Friday, 26 June 2015


It's five years since Mark Pollock broke his back in a falling-from-a-height accident.  A more recent multiple ffh accident in Berkeley CA has been consuming the airwaves in Ireland as the remains are brought home for burial. Last October, the film Unbreakable was released to critical acclaim and damp handkerchiefs and a few days later I tribbed the female lead in this story.  While Mark struggled back to life, Simone started a new career in scientific research to find solutions to the manifold problems with which her bloke was beset.  One of the people she encountered was UCLA Professor of Integrative Biology & Physiology Reggie Edgerton who has spent 40 years teasing apart the complex relationships between nerves and skeletal muscle. I emphasise complex because, in my Human Physiology course at The Institute, I give a cartoonish overview [R above] of the neuro-muscular synapse and its neurotransmitter acetylcholine and move quickly on to bone marrow.  I know there's more to it than that.

This last week, Prof Edgerton has been in the Trinity College Institute for Neuroscience TCIN talking and setting up collaborative research projects.  Yesterday he gave a public lecture in the Science Gallery which should get people to think around the box of what everyone knows to be impossible.  All too often in science and elsewhere what everyone knows to be true turns out to be wholly unexamined and based on dogmatic assertions rather than any substantive evidence. Our own experience should give us pause to examine the assertion that spinal cord injury is irremediably final and that everything below the lesion is doomed to waste away through disuse. Edgerton maintains that the spine has a large degree of autonomy and can establish patterns of muscular flexion and extension without any external stimulus - they are called Central Pattern Generators CPGs. We know this could be true because we can walk without having to think about it. In UCLA they have induced rhythmic hind-leg pacing in cats and rats which have severed spinal cords.  It's a bit of a trick; you have to prime the system with electrical stimulation and/or judicious drugging of the other neurotransmitters - glycine and serotonin were mentioned - that I don't cover in teaching neuromuscular 101. The results are miraculous to behold. Another example is that the process of standing up - really important for self-esteem in the crippled so they aren't always talked down to - is largely reflexive: pressure on the heel starts the whole lurch forward and up that fit people do without thinking.  And which is an increasing ask for the elderly, the infirm and the spinally challenged.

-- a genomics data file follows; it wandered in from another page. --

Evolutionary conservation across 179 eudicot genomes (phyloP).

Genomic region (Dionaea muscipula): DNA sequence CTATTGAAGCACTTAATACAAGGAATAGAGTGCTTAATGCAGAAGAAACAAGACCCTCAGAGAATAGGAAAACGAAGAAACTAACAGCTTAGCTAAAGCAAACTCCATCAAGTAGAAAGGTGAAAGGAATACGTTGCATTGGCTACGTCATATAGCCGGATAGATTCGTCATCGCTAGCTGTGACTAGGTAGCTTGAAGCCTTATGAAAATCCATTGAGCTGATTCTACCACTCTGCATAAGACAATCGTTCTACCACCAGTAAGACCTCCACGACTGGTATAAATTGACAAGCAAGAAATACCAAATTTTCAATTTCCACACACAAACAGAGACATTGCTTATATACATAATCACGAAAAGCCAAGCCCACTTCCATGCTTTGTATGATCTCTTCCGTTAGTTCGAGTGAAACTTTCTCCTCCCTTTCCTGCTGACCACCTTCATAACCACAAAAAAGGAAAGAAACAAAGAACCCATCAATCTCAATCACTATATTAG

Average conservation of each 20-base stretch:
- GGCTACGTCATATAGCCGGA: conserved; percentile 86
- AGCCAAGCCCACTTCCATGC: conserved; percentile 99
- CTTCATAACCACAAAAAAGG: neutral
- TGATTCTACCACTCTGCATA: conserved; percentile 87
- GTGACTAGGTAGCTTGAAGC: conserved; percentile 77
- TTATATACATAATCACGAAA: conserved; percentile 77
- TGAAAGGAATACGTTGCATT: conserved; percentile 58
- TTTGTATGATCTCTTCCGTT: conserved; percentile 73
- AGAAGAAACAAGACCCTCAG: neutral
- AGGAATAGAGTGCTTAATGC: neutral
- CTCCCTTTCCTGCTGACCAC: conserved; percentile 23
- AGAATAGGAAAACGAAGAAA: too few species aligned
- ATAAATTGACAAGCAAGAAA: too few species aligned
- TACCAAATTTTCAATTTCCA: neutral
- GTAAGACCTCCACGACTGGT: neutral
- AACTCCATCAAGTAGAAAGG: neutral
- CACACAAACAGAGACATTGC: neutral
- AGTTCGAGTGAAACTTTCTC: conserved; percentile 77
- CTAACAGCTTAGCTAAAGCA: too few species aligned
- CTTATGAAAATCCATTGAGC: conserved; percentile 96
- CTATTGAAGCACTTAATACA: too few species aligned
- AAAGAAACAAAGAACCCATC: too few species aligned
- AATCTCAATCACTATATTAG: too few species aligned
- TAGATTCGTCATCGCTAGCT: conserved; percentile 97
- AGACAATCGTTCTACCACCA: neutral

One thing that Edgerton mentioned more than once is that a lot of the current cures for neuromuscular problems are worse that useless because the are directed at quelling the disturbing symptoms rather than channelling those symptoms into productive patterns. Spasticity, for example, has much more potential for amelioration than paralysis because you have some movement to work with.  As a metaphor, Mormons are required to spend a year of young adulthood spreading the word and they find it much easier to win converts in countries which already have a established belief systems, like catholic Ireland, than in more secular places like France and Britain. The gamma-aminobutyric acid GABA receptor agonist Baclofen is routinely used but maybe should be used less and more training implemented. Drugs are easier to administer than physiotherapy in the same way that they are easier to apply than psychotherapy. Megapharma is the only certain winner.

I'm well out of my depth here but in the questions at the end of Edgerton's talk the idea was floated that conscious thought might be counter-productive in the cocktail of drugs, electrical and physical stimulation that seems to have the potential to make people take up their beds and walk: "no longer conforming to the shape of the chair" as Simone put it.  In my years of drumming my head habitually got in the way - and I don't mean that I would accidentally drub my ears with the sticks. No it was that, if I let my hands do the work, I could perform presentably; but if I looked at the wangering hands they would say "whoa, brain taking over and kerFLUB".  Again, in my years as a not-very-good sambista we were required on parade to a) percuss [it was a chocalho and later a repinique for me], b) sway from side to side together and c) walk forward.  I could do any two of these: if things were going great and I decided to start the swaying then my feet would stop and I'd get rear-ended and heel-stepped by the woman behind me.

I have great hopes that someday Mark Pollock will walk into a room when I'm back drumming and we'll take up where we first met a dozen years ago in Sinead O'Brien's djembe class.

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